The first article I looked at was “Hello Dolly”, a piece that appeared on page A of the San Francisco Examiner. The article carries a sarcastic undertone and finishes with:
“Although Wilmut found ‘no clinical reason’ to clone humans, there's also no clinical reason for, say, playing major league baseball. We can now assume that it's only a shake of a lamb's tale (no more puns!) before the Giants scrape a few cells from the arm of Willie Mays and make a championship team of him.”
Reporting this as news is appalling, not only to the Examiner itself but to journalism standards in general. Written with a skeptical bias, this piece only further perpetuated society’s negative views of this discovery.
The next article I examined was a New York Times article that seems so unlike the New York Times; it has fallen into the subjective and obnoxious category. The article is titled “With Cloning of a Sheep, the Ethical Ground Shifts” and though it gives a lot of information, the slant of information is obvious as is the bias behind the writing. It starts out with “When a scientist whose goal is to turn animals into drug factories…” which is a presumption all by itself. Is this something the doctor has been quoted to have said? No, sadly, it’s the writer’s opinion rearing its ugly head. The article goes on to talk about the way in which Dolly was cloned and ways in which this could be harmful or beneficial to society. He makes the implication that cloning is simply a step away from genetic engineering and he did this probably knowing full well that genetic engineering was a hot button issue of the time and thought of as highly controversial.
Both of these articles represent the bias of the time and how the media’s view of an event can shape the publics opinion of it. If the media had offered a fair view of cloning, perhaps cloning research would’ve been allowed sooner and who knows what types of cures we may have been able to come up with. It is an example of a time when newspapers failed to question that status quo and reinforced society’s fears and ideals instead of challenging them.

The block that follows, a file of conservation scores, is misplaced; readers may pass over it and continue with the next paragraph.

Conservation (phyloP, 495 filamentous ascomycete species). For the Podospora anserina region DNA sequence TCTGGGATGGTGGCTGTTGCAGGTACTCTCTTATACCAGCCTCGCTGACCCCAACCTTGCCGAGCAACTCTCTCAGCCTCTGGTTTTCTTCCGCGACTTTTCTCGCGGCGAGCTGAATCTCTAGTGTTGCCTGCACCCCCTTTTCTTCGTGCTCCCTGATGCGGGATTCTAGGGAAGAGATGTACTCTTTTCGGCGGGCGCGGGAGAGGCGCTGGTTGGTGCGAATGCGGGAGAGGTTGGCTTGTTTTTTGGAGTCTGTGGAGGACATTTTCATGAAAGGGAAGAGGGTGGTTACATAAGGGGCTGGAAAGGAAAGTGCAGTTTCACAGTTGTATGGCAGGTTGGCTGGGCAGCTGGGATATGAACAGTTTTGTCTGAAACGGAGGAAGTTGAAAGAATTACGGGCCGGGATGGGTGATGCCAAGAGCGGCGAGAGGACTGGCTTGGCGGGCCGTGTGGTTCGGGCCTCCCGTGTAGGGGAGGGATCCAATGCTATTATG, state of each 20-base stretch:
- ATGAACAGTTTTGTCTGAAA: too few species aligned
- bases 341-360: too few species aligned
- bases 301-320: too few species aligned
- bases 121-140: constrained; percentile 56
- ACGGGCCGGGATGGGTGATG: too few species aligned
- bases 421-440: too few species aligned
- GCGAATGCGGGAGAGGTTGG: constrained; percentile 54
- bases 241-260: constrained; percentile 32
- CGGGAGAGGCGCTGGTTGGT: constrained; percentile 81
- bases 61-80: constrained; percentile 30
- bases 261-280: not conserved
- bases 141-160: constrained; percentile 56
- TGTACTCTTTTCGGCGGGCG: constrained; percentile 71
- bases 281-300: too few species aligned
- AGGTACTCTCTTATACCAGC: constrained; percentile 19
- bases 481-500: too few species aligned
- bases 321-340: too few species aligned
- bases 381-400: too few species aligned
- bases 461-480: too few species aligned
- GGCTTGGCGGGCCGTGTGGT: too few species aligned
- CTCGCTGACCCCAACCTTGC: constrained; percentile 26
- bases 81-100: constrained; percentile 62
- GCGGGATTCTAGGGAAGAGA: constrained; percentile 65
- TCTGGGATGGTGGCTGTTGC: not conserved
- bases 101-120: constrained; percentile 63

Tuesday, April 14, 2009
The end to apartheid in South Africa was a turning point in American history and media coverage. While apartheid was a system of legal segregation in South Africa from 1948 to the early 1990s that separated racial groups based on color, the system gave considerably substantial privileges to races of European origin. While blacks were prohibited from voting, attending white establishments, restricted to separate parts of the country, and widely discriminated against, the termination of the white political system ensured a higher level of equality that had not been demonstrated prior.
With the decision to end apartheid in South Africa, news coverage of the event was enormous. As many newspapers, magazines, editorials, and broadcast institutions provided extensive coverage of the event, reporting methods, framing of the stories, and accuracy of the event varied amongst publications. Although many were delighted with the decision to end apartheid, others were angered over the pronouncement. Unsurprisingly, biases and skewed reporting were actively present within certain publications, while other news coverage of the event seemed to be void of slanted prejudices.
One article produced by the Chicago Tribune effectively reported the event with precision, depth, and fairness. The Article clearly painted a picture of the incident from the perspective of both sides, and efficiently allowed the audience to formulate their own understanding of the conclusion. The piece of writing not only talked about the previous political structure that was in place, but also illustrated the difficult struggle and commitment that surrounded the passing of legislature. With eight quotes from political figures, officials, and the community, the article was well rounded and diverse. The only questionable motive of the piece, was why the writer concluded the story with a quote that was in obvious favor of the decision. Other than that, the article appeared to not show partiality to either side.